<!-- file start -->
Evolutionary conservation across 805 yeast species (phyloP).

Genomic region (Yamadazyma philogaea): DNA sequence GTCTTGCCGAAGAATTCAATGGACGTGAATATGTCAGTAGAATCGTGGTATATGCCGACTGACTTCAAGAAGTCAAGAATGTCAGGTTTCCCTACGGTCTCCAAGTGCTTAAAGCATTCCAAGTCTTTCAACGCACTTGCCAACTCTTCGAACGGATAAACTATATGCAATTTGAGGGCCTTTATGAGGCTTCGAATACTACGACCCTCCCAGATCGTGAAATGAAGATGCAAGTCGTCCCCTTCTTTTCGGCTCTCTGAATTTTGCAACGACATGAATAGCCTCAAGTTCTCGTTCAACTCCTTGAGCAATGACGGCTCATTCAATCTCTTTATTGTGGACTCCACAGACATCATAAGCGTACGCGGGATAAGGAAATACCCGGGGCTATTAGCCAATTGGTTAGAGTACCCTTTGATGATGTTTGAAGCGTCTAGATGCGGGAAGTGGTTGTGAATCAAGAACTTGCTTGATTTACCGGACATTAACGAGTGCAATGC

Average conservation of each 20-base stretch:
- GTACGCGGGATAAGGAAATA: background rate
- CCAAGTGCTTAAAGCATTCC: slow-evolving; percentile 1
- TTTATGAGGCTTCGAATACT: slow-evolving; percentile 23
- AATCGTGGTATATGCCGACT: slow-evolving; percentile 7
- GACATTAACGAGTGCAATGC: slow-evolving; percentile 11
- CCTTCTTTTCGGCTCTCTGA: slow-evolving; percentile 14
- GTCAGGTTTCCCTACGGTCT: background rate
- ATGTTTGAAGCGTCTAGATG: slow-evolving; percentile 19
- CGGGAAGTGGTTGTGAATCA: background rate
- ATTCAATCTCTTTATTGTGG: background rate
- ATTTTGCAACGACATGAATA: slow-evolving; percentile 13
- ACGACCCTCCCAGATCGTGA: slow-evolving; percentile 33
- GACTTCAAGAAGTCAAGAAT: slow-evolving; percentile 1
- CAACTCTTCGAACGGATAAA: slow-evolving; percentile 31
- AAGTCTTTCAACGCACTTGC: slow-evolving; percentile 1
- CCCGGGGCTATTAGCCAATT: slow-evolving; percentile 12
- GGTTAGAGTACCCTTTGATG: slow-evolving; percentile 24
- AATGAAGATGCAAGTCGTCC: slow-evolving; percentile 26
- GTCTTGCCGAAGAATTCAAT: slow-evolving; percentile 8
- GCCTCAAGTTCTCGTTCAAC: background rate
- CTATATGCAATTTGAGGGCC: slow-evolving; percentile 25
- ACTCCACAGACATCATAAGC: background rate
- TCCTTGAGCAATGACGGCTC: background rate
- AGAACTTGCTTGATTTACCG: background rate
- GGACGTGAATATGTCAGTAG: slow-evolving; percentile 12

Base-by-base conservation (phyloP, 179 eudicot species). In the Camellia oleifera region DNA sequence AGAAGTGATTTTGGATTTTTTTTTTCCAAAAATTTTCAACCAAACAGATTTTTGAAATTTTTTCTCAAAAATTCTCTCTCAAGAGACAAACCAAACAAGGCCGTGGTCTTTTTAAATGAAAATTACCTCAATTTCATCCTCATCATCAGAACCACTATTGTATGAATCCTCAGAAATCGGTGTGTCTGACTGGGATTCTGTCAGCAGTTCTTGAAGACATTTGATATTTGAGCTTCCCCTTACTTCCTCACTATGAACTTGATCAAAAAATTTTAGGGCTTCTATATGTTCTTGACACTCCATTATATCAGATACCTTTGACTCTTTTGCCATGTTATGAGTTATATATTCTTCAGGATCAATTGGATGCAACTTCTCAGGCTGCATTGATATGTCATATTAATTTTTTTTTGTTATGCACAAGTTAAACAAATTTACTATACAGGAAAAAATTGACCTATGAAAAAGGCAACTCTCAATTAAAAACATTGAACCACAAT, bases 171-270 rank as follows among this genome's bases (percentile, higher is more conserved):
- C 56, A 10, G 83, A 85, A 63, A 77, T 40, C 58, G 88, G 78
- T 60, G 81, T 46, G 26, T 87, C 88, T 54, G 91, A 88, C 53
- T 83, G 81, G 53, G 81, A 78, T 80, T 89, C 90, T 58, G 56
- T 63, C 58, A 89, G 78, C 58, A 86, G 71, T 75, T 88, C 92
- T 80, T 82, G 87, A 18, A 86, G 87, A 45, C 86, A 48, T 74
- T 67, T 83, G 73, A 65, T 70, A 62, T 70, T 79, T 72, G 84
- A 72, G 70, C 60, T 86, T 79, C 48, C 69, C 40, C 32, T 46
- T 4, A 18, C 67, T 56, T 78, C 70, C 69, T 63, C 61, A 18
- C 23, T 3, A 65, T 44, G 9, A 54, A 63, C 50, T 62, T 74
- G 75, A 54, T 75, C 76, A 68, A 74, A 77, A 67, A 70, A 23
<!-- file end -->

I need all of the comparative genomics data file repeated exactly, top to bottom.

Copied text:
Evolutionary conservation across 805 yeast species (phyloP).

Genomic region (Yamadazyma philogaea): DNA sequence GTCTTGCCGAAGAATTCAATGGACGTGAATATGTCAGTAGAATCGTGGTATATGCCGACTGACTTCAAGAAGTCAAGAATGTCAGGTTTCCCTACGGTCTCCAAGTGCTTAAAGCATTCCAAGTCTTTCAACGCACTTGCCAACTCTTCGAACGGATAAACTATATGCAATTTGAGGGCCTTTATGAGGCTTCGAATACTACGACCCTCCCAGATCGTGAAATGAAGATGCAAGTCGTCCCCTTCTTTTCGGCTCTCTGAATTTTGCAACGACATGAATAGCCTCAAGTTCTCGTTCAACTCCTTGAGCAATGACGGCTCATTCAATCTCTTTATTGTGGACTCCACAGACATCATAAGCGTACGCGGGATAAGGAAATACCCGGGGCTATTAGCCAATTGGTTAGAGTACCCTTTGATGATGTTTGAAGCGTCTAGATGCGGGAAGTGGTTGTGAATCAAGAACTTGCTTGATTTACCGGACATTAACGAGTGCAATGC

Average conservation of each 20-base stretch:
- GTACGCGGGATAAGGAAATA: background rate
- CCAAGTGCTTAAAGCATTCC: slow-evolving; percentile 1
- TTTATGAGGCTTCGAATACT: slow-evolving; percentile 23
- AATCGTGGTATATGCCGACT: slow-evolving; percentile 7
- GACATTAACGAGTGCAATGC: slow-evolving; percentile 11
- CCTTCTTTTCGGCTCTCTGA: slow-evolving; percentile 14
- GTCAGGTTTCCCTACGGTCT: background rate
- ATGTTTGAAGCGTCTAGATG: slow-evolving; percentile 19
- CGGGAAGTGGTTGTGAATCA: background rate
- ATTCAATCTCTTTATTGTGG: background rate
- ATTTTGCAACGACATGAATA: slow-evolving; percentile 13
- ACGACCCTCCCAGATCGTGA: slow-evolving; percentile 33
- GACTTCAAGAAGTCAAGAAT: slow-evolving; percentile 1
- CAACTCTTCGAACGGATAAA: slow-evolving; percentile 31
- AAGTCTTTCAACGCACTTGC: slow-evolving; percentile 1
- CCCGGGGCTATTAGCCAATT: slow-evolving; percentile 12
- GGTTAGAGTACCCTTTGATG: slow-evolving; percentile 24
- AATGAAGATGCAAGTCGTCC: slow-evolving; percentile 26
- GTCTTGCCGAAGAATTCAAT: slow-evolving; percentile 8
- GCCTCAAGTTCTCGTTCAAC: background rate
- CTATATGCAATTTGAGGGCC: slow-evolving; percentile 25
- ACTCCACAGACATCATAAGC: background rate
- TCCTTGAGCAATGACGGCTC: background rate
- AGAACTTGCTTGATTTACCG: background rate
- GGACGTGAATATGTCAGTAG: slow-evolving; percentile 12

Base-by-base conservation (phyloP, 179 eudicot species). In the Camellia oleifera region DNA sequence AGAAGTGATTTTGGATTTTTTTTTTCCAAAAATTTTCAACCAAACAGATTTTTGAAATTTTTTCTCAAAAATTCTCTCTCAAGAGACAAACCAAACAAGGCCGTGGTCTTTTTAAATGAAAATTACCTCAATTTCATCCTCATCATCAGAACCACTATTGTATGAATCCTCAGAAATCGGTGTGTCTGACTGGGATTCTGTCAGCAGTTCTTGAAGACATTTGATATTTGAGCTTCCCCTTACTTCCTCACTATGAACTTGATCAAAAAATTTTAGGGCTTCTATATGTTCTTGACACTCCATTATATCAGATACCTTTGACTCTTTTGCCATGTTATGAGTTATATATTCTTCAGGATCAATTGGATGCAACTTCTCAGGCTGCATTGATATGTCATATTAATTTTTTTTTGTTATGCACAAGTTAAACAAATTTACTATACAGGAAAAAATTGACCTATGAAAAAGGCAACTCTCAATTAAAAACATTGAACCACAAT, bases 171-270 rank as follows among this genome's bases (percentile, higher is more conserved):
- C 56, A 10, G 83, A 85, A 63, A 77, T 40, C 58, G 88, G 78
- T 60, G 81, T 46, G 26, T 87, C 88, T 54, G 91, A 88, C 53
- T 83, G 81, G 53, G 81, A 78, T 80, T 89, C 90, T 58, G 56
- T 63, C 58, A 89, G 78, C 58, A 86, G 71, T 75, T 88, C 92
- T 80, T 82, G 87, A 18, A 86, G 87, A 45, C 86, A 48, T 74
- T 67, T 83, G 73, A 65, T 70, A 62, T 70, T 79, T 72, G 84
- A 72, G 70, C 60, T 86, T 79, C 48, C 69, C 40, C 32, T 46
- T 4, A 18, C 67, T 56, T 78, C 70, C 69, T 63, C 61, A 18
- C 23, T 3, A 65, T 44, G 9, A 54, A 63, C 50, T 62, T 74
- G 75, A 54, T 75, C 76, A 68, A 74, A 77, A 67, A 70, A 23